In many articles with advice and tips we often talk about the contrast ratio, and manufacturers are also only too happy to show impressive figures when it comes to the contrast of an LCD or plasma TV. But, what exactly is the contrast ratio of a TV and do you actually still benefit from all the figures that manufacturers give you?
What is the contrast ratio of a TV?
Simply put, the contrast ratio is the difference between the lightest and darkest elements of the screen, or between white and black. The amount of color tones that are between white and black is used to indicate the ratio. For example, a contrast ratio of 1,000: 1 means that there are 1,000 different color tones between the whitest white and the blackest black. Higher contrast ratios produce whiter whites and deeper blacks and a greater amount of grays in between. In a dark scene in a film, you can see the difference between a low contrast and a high contrast by looking at the details that are visible in a jacket or on a wall. The more details in the dark area, the higher the contrast.
Use contrast ratio by manufacturers
The contrast ratio is one of the most commonly used specifications by manufacturers to distinguish models from each other. Nowadays we see the contrast ratios even grow to impressive numbers like 10,000,000: 1. There is also the problem of the contrast ratio. There are several ways to measure these, which can mislead consumers and make comparing contrast ratios virtually impossible.
Static or dynamic?
A contrast ratio can be measured dynamically or statically and which leads to misalignments. A TV with a ratio of 2,000: 1 can be statically measured while a TV with a ratio of 20,000: 1 can be measured dynamically. It is impossible to say which TV now has a better contrast ratio as the methods used are completely different. As an average consumer, you do not need to know the exact technical differences between a dynamic and a static contrast. All you need to know is whether the contrast that a manufacturer shows is dynamic or static so that you can at least make a (somewhat) fairer comparison between two products.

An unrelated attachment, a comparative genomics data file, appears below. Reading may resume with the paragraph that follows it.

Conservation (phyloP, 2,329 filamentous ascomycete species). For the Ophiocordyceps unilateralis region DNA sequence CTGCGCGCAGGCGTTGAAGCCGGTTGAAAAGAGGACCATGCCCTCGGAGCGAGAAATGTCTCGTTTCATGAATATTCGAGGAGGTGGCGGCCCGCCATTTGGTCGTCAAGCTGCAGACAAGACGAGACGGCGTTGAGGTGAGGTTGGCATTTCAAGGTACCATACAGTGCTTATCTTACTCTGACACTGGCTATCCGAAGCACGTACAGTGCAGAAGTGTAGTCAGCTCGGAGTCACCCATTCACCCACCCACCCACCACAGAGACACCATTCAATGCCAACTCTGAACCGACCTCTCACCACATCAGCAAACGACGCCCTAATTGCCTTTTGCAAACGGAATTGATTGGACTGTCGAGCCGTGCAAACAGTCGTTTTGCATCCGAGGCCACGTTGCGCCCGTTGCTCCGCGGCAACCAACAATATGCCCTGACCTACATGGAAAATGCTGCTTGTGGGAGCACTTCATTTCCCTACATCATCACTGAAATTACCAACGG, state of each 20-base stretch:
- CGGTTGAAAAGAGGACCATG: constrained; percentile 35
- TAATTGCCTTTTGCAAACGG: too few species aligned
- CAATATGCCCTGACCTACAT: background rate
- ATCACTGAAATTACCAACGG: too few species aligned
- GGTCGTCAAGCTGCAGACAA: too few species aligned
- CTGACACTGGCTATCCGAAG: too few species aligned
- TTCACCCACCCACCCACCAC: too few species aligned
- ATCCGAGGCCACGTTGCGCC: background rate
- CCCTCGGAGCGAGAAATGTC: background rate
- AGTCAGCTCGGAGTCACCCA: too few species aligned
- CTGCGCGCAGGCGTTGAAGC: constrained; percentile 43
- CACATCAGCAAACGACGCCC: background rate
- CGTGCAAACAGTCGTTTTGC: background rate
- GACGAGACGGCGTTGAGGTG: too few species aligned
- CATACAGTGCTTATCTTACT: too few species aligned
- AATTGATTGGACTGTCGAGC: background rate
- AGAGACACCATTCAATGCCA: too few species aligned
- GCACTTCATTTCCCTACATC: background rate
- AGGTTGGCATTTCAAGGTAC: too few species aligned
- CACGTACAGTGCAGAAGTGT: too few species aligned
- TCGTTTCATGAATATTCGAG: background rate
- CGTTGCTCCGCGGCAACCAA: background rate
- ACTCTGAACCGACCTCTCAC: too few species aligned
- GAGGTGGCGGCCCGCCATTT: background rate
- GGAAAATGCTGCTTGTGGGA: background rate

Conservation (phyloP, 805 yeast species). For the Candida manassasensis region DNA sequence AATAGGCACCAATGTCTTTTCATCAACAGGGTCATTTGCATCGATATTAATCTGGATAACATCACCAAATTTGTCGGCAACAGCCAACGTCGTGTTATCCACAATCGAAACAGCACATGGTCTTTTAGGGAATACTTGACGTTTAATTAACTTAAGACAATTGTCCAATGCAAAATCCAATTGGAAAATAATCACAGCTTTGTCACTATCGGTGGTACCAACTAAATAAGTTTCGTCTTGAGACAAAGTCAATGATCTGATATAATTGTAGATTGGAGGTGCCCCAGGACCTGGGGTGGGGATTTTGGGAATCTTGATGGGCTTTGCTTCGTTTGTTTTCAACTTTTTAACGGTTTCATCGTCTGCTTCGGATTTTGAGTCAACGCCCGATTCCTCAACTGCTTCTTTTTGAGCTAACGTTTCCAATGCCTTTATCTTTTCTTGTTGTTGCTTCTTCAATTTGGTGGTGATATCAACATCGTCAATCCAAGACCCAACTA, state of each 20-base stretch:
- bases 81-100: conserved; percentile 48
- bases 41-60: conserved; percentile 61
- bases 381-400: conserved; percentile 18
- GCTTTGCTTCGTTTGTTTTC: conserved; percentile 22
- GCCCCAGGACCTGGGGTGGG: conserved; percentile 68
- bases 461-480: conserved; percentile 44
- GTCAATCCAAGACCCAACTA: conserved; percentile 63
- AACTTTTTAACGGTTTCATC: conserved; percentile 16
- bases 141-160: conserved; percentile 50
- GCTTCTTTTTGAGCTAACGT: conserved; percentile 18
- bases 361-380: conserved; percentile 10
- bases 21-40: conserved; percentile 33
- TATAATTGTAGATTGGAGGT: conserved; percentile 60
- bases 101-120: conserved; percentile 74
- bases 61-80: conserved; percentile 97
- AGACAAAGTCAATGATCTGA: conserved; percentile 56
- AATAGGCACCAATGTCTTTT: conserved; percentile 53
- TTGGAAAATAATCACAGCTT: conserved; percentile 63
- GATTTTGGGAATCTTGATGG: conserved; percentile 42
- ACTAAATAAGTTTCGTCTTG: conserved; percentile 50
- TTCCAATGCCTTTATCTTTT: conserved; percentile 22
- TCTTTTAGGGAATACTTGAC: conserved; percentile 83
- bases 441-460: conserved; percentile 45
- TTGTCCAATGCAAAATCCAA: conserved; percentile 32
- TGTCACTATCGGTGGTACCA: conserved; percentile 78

Yet it can still be misleading
As the title above indicates, you are not finished with this and you can still easily be misled or make a choice based on inaccuracies. The reason for this is that there is no single standard within the TV industry to measure this contrast ratio. Without a standard, we do not know exactly how a manufacturer measures the contrast ratio of a TV and how this process differs from how another manufacturer measures it.
Advice for use contrast ratio
The question now is of course; can you still take a contrast ratio into account and can you compare TVs on that basis? The answer to this is yes, but limited. Most experts agree that a static contrast ratio gives the most reliable results since the measurement method used for this assumes a realistic situation. However, it is not wise to directly compare a TV from manufacturer A with a static contrast ratio and a TV from manufacturer B with a static contrast ratio, precisely for the above reason of using different measurement methods. However, you can compare two models from the same manufacturer; so a Panasonic with a Panasonic and a Sony with a Sony. Make sure you compare static with static and dynamic with dynamic.
It must be said that the contrast ratio is only one of the important elements of a TV on which your choice should be based. And since the measurements are still not reliable and standardized, the contrast ratio shouldn’t be high on your list of important features.